Written by: Michael Mozer, Scientific Advisor at AnswerOn and Professor at the University of Colorado
Although neural networks have been around for sixty years (von Neumann, 1958), a seminal research paper appeared thirty years ago that revolutionized the field. The paper was called Learning representations by back-propagating errors (Rumelhart, Hinton, & Williams, 1986). In this post, I’ll explain what “learning representations” means and why this idea is so central to neural networks.
Let’s discuss a neural network that recognizes hand printed digits.
The neural net is given images like the ones here. (These examples come from some very cool neural net software you can run on a web browser by Andrej Karpathy.) Beside each digit is the neural net’s guess about the digit classification. For example, the hand printed 7 in the center is correctly identified by the neural net as a 7 but the net thinks it might also be a 2 or possibly a 3.
The input to this neural network is a representation (or encoding) of the image. The image is a grid of 24×24 pixels, and each pixel has an intensity level ranging from 0 to 1 (dark to light). As far as the neural net is concerned, each image is just a list of 576 (= 24×24) numbers. The output produced by the neural network is a representation of the character in the image (“0”, “1”, “2”, …, “9”). This representation consists of 10 confidence levels, one for each of the possible characters. The length of a green or red bar in the figure above indicate the confidence level for a character. Green is correct; red is an error.
One way to conceptualize the operation of the neural net is that it is transforming representations―from the 576 pixel intensities to the 10 confidence values. For easy problems, directly transforming input representations to output representations is sensible. But for difficult problems, intermediate representations are useful. For example, suppose we extracted loops and strokes from the image and came up with an intermediate representation that codes features such as:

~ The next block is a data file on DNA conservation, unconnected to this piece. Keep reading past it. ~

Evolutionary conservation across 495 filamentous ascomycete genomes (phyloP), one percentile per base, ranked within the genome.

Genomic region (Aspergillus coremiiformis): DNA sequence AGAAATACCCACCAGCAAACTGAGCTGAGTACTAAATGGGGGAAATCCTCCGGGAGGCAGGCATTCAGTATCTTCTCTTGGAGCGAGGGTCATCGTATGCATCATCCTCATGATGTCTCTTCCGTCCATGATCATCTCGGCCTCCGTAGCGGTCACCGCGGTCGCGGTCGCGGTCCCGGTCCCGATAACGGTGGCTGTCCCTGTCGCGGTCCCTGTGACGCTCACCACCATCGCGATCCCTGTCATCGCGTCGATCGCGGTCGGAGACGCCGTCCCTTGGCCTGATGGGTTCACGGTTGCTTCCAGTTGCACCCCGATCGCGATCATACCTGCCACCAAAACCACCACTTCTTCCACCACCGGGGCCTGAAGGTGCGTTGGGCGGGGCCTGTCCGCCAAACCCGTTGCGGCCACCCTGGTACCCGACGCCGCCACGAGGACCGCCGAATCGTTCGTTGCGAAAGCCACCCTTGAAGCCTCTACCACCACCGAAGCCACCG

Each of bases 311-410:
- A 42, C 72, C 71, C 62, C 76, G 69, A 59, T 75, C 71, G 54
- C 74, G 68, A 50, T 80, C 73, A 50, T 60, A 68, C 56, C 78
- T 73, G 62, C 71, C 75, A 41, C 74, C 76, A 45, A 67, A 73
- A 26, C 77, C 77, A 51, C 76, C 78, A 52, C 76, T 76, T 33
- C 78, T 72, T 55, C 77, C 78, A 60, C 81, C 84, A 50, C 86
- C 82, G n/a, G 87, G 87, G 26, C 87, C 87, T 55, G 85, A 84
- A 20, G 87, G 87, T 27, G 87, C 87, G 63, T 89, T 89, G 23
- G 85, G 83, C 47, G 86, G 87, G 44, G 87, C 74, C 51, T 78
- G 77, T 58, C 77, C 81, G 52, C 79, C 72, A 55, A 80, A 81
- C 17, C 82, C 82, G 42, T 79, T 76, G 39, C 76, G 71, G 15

- Is there a loop on top? (The loop should be present for an 8 or a 9.)
- Is there a loop on the bottom? (The loop should be present for a 2, 6, or 8.)
- Is there a horizontal stroke in the center? (The bar should be present for 3, 4, 5, and some 7’s.)
- Is there a vertical stroke in the center? (The stroke should be present for some 1’s, 4’s, and 9’s.)
The value of this intermediate representation is that it allows the net to make sensible guesses about the character identity. In contrast, the input representation is not helpful: knowing that the pixel in the image center has intensity level .75 tells you little about the identity.
Below is a depiction of an intermediate representation learned by a neural net.
The red lines define a 5X10 grid. Each pattern within the grid specifies a detector for an intermediate feature. White and black indicate that the detector is looking for the presence or absence of ink in the input image. These patterns are a bit spooky, but you should be able to see strokes and loops. What may be most distinctive in the patterns is that often the intermediate representation is defined by the absence of ink, or absence of ink next to presence of ink which defines an edge. Interestingly, when neuroscientists determine the patterns detected by actual neurons in visual cortex, they have qualitatively similar properties.
The intermediate representation is sometimes referred to as a hidden representation, and the neurons detecting the above patterns are often referred to as hidden units or collectively as a hidden layer. The term ‘hidden’ comes from the fact that the representation is hidden between the input and the output. For a long time, it was believed that a single hidden layer was sufficient for almost all problems, but recently researchers have made the surprising finding that more hidden layers was better for a wide range of problems. Essentially, more hidden layers means more stages in the transformation from input representations to output representations. A neural net with many stages is a deep architecture, and training this network to determine the intermediate representations is called deep learning. In subsequent posts, I’ll explain why it’s surprising that deep learning works, and explain techniques that AnswerOn uses to make it work even better.